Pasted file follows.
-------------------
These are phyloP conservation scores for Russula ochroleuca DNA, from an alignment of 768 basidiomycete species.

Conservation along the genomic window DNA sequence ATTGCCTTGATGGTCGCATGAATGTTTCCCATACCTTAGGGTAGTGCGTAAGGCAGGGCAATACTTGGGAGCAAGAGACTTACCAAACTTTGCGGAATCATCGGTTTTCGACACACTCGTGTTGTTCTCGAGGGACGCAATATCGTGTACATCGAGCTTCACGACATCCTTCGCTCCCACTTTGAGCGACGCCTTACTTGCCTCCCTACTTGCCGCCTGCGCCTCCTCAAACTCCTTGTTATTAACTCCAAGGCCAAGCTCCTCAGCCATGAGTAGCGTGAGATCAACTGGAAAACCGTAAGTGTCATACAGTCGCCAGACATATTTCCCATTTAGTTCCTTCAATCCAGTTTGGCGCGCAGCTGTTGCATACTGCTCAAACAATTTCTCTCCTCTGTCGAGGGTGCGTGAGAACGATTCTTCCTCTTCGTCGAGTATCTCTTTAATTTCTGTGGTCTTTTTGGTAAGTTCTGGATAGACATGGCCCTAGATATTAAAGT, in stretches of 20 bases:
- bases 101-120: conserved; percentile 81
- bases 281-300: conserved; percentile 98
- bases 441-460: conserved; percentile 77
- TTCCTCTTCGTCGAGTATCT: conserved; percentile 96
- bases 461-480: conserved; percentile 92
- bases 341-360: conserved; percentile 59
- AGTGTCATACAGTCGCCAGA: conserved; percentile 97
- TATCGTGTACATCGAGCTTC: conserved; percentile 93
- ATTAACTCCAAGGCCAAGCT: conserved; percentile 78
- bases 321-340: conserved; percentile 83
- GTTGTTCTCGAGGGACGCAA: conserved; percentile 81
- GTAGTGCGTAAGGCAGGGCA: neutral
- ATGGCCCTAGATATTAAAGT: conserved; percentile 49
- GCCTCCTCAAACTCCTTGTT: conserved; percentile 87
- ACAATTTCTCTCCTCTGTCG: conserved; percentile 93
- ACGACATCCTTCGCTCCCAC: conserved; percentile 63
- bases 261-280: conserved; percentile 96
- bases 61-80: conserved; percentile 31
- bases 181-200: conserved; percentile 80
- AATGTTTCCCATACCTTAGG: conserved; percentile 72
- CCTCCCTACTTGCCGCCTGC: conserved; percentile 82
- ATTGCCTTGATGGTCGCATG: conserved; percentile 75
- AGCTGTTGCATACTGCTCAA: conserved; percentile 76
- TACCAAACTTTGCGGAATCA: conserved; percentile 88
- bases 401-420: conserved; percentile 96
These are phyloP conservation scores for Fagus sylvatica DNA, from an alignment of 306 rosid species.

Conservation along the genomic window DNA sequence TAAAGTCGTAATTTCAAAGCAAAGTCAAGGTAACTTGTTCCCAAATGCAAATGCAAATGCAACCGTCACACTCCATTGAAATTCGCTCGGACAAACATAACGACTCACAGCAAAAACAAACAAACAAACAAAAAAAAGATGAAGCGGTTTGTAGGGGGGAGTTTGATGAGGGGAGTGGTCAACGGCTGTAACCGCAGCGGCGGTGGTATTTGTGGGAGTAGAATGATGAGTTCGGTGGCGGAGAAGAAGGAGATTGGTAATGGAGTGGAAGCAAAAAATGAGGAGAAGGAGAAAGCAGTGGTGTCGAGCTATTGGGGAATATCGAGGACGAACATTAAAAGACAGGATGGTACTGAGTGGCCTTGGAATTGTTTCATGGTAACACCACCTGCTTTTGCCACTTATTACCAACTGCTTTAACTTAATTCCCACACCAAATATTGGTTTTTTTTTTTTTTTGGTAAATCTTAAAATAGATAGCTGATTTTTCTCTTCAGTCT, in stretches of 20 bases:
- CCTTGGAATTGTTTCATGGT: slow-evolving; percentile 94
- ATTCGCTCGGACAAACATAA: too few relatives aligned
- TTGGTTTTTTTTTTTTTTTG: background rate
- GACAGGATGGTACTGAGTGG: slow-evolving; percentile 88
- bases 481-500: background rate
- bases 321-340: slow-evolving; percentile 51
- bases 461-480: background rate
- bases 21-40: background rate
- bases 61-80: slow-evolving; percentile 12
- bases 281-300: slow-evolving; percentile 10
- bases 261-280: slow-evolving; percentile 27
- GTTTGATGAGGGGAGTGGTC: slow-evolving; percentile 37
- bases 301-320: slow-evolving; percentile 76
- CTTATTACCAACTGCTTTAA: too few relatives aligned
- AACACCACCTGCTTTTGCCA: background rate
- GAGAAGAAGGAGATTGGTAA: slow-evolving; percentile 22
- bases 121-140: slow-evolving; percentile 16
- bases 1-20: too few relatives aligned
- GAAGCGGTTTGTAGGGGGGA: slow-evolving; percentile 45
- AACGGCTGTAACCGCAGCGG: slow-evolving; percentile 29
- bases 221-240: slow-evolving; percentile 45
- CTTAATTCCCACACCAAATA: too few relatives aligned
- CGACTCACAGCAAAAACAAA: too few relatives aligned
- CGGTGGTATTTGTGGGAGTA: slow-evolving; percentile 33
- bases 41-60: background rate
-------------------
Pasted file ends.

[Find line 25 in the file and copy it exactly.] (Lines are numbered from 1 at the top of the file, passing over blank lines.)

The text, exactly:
- AGCTGTTGCATACTGCTCAA: conserved; percentile 76